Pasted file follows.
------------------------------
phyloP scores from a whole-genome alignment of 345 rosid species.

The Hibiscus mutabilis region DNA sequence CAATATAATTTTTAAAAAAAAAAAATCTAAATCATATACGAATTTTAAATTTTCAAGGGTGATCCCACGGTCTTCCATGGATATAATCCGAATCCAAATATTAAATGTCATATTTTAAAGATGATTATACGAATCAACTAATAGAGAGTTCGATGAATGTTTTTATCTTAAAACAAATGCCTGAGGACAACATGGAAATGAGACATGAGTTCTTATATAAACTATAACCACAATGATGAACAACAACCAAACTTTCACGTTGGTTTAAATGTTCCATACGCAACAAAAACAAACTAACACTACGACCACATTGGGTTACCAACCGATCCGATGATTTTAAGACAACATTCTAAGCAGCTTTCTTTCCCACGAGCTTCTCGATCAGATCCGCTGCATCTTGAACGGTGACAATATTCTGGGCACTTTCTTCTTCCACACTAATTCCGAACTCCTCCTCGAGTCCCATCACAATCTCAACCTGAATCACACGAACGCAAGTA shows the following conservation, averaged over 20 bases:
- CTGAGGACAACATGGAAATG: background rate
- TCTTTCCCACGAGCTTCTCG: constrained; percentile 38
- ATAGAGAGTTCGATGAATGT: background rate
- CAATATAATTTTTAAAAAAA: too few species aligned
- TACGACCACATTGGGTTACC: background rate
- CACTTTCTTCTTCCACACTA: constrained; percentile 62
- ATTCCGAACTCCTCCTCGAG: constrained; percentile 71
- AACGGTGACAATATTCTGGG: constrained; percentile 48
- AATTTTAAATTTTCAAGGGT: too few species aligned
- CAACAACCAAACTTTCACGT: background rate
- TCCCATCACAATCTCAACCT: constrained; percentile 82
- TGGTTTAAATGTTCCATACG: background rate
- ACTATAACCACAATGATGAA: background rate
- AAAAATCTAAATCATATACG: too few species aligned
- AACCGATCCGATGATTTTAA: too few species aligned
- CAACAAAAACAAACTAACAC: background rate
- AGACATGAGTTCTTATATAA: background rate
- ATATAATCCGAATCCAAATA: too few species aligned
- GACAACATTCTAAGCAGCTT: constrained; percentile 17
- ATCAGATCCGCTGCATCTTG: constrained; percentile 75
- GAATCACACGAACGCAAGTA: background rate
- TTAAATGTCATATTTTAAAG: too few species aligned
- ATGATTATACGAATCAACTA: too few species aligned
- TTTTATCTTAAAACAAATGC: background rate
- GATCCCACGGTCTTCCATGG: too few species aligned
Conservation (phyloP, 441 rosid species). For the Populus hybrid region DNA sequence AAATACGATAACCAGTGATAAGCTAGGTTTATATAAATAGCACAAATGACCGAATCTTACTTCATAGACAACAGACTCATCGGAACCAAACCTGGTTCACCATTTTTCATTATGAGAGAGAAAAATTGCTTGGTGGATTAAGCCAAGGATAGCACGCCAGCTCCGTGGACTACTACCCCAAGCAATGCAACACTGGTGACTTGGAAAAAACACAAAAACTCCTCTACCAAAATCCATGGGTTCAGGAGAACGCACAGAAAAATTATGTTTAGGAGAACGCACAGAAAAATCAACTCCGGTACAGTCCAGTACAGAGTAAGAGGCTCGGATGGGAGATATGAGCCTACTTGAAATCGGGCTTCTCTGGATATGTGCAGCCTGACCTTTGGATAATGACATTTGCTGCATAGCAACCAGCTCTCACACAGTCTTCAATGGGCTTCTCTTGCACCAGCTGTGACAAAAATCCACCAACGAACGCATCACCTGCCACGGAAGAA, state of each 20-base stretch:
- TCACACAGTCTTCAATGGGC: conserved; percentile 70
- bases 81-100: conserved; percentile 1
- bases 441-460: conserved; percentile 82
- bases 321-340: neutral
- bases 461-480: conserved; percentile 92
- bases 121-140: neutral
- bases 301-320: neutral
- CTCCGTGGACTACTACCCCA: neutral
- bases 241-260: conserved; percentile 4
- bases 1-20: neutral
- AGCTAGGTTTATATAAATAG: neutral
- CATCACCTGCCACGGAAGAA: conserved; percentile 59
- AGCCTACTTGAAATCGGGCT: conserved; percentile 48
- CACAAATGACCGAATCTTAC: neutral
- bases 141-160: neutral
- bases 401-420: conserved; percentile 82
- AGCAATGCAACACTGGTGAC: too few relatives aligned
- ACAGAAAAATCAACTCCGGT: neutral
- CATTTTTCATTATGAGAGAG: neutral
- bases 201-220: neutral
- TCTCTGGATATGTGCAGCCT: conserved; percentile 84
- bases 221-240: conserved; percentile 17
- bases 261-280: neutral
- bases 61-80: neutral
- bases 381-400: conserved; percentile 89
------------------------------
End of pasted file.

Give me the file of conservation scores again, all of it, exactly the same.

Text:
phyloP scores from a whole-genome alignment of 345 rosid species.

The Hibiscus mutabilis region DNA sequence CAATATAATTTTTAAAAAAAAAAAATCTAAATCATATACGAATTTTAAATTTTCAAGGGTGATCCCACGGTCTTCCATGGATATAATCCGAATCCAAATATTAAATGTCATATTTTAAAGATGATTATACGAATCAACTAATAGAGAGTTCGATGAATGTTTTTATCTTAAAACAAATGCCTGAGGACAACATGGAAATGAGACATGAGTTCTTATATAAACTATAACCACAATGATGAACAACAACCAAACTTTCACGTTGGTTTAAATGTTCCATACGCAACAAAAACAAACTAACACTACGACCACATTGGGTTACCAACCGATCCGATGATTTTAAGACAACATTCTAAGCAGCTTTCTTTCCCACGAGCTTCTCGATCAGATCCGCTGCATCTTGAACGGTGACAATATTCTGGGCACTTTCTTCTTCCACACTAATTCCGAACTCCTCCTCGAGTCCCATCACAATCTCAACCTGAATCACACGAACGCAAGTA shows the following conservation, averaged over 20 bases:
- CTGAGGACAACATGGAAATG: background rate
- TCTTTCCCACGAGCTTCTCG: constrained; percentile 38
- ATAGAGAGTTCGATGAATGT: background rate
- CAATATAATTTTTAAAAAAA: too few species aligned
- TACGACCACATTGGGTTACC: background rate
- CACTTTCTTCTTCCACACTA: constrained; percentile 62
- ATTCCGAACTCCTCCTCGAG: constrained; percentile 71
- AACGGTGACAATATTCTGGG: constrained; percentile 48
- AATTTTAAATTTTCAAGGGT: too few species aligned
- CAACAACCAAACTTTCACGT: background rate
- TCCCATCACAATCTCAACCT: constrained; percentile 82
- TGGTTTAAATGTTCCATACG: background rate
- ACTATAACCACAATGATGAA: background rate
- AAAAATCTAAATCATATACG: too few species aligned
- AACCGATCCGATGATTTTAA: too few species aligned
- CAACAAAAACAAACTAACAC: background rate
- AGACATGAGTTCTTATATAA: background rate
- ATATAATCCGAATCCAAATA: too few species aligned
- GACAACATTCTAAGCAGCTT: constrained; percentile 17
- ATCAGATCCGCTGCATCTTG: constrained; percentile 75
- GAATCACACGAACGCAAGTA: background rate
- TTAAATGTCATATTTTAAAG: too few species aligned
- ATGATTATACGAATCAACTA: too few species aligned
- TTTTATCTTAAAACAAATGC: background rate
- GATCCCACGGTCTTCCATGG: too few species aligned
Conservation (phyloP, 441 rosid species). For the Populus hybrid region DNA sequence AAATACGATAACCAGTGATAAGCTAGGTTTATATAAATAGCACAAATGACCGAATCTTACTTCATAGACAACAGACTCATCGGAACCAAACCTGGTTCACCATTTTTCATTATGAGAGAGAAAAATTGCTTGGTGGATTAAGCCAAGGATAGCACGCCAGCTCCGTGGACTACTACCCCAAGCAATGCAACACTGGTGACTTGGAAAAAACACAAAAACTCCTCTACCAAAATCCATGGGTTCAGGAGAACGCACAGAAAAATTATGTTTAGGAGAACGCACAGAAAAATCAACTCCGGTACAGTCCAGTACAGAGTAAGAGGCTCGGATGGGAGATATGAGCCTACTTGAAATCGGGCTTCTCTGGATATGTGCAGCCTGACCTTTGGATAATGACATTTGCTGCATAGCAACCAGCTCTCACACAGTCTTCAATGGGCTTCTCTTGCACCAGCTGTGACAAAAATCCACCAACGAACGCATCACCTGCCACGGAAGAA, state of each 20-base stretch:
- TCACACAGTCTTCAATGGGC: conserved; percentile 70
- bases 81-100: conserved; percentile 1
- bases 441-460: conserved; percentile 82
- bases 321-340: neutral
- bases 461-480: conserved; percentile 92
- bases 121-140: neutral
- bases 301-320: neutral
- CTCCGTGGACTACTACCCCA: neutral
- bases 241-260: conserved; percentile 4
- bases 1-20: neutral
- AGCTAGGTTTATATAAATAG: neutral
- CATCACCTGCCACGGAAGAA: conserved; percentile 59
- AGCCTACTTGAAATCGGGCT: conserved; percentile 48
- CACAAATGACCGAATCTTAC: neutral
- bases 141-160: neutral
- bases 401-420: conserved; percentile 82
- AGCAATGCAACACTGGTGAC: too few relatives aligned
- ACAGAAAAATCAACTCCGGT: neutral
- CATTTTTCATTATGAGAGAG: neutral
- bases 201-220: neutral
- TCTCTGGATATGTGCAGCCT: conserved; percentile 84
- bases 221-240: conserved; percentile 17
- bases 261-280: neutral
- bases 61-80: neutral
- bases 381-400: conserved; percentile 89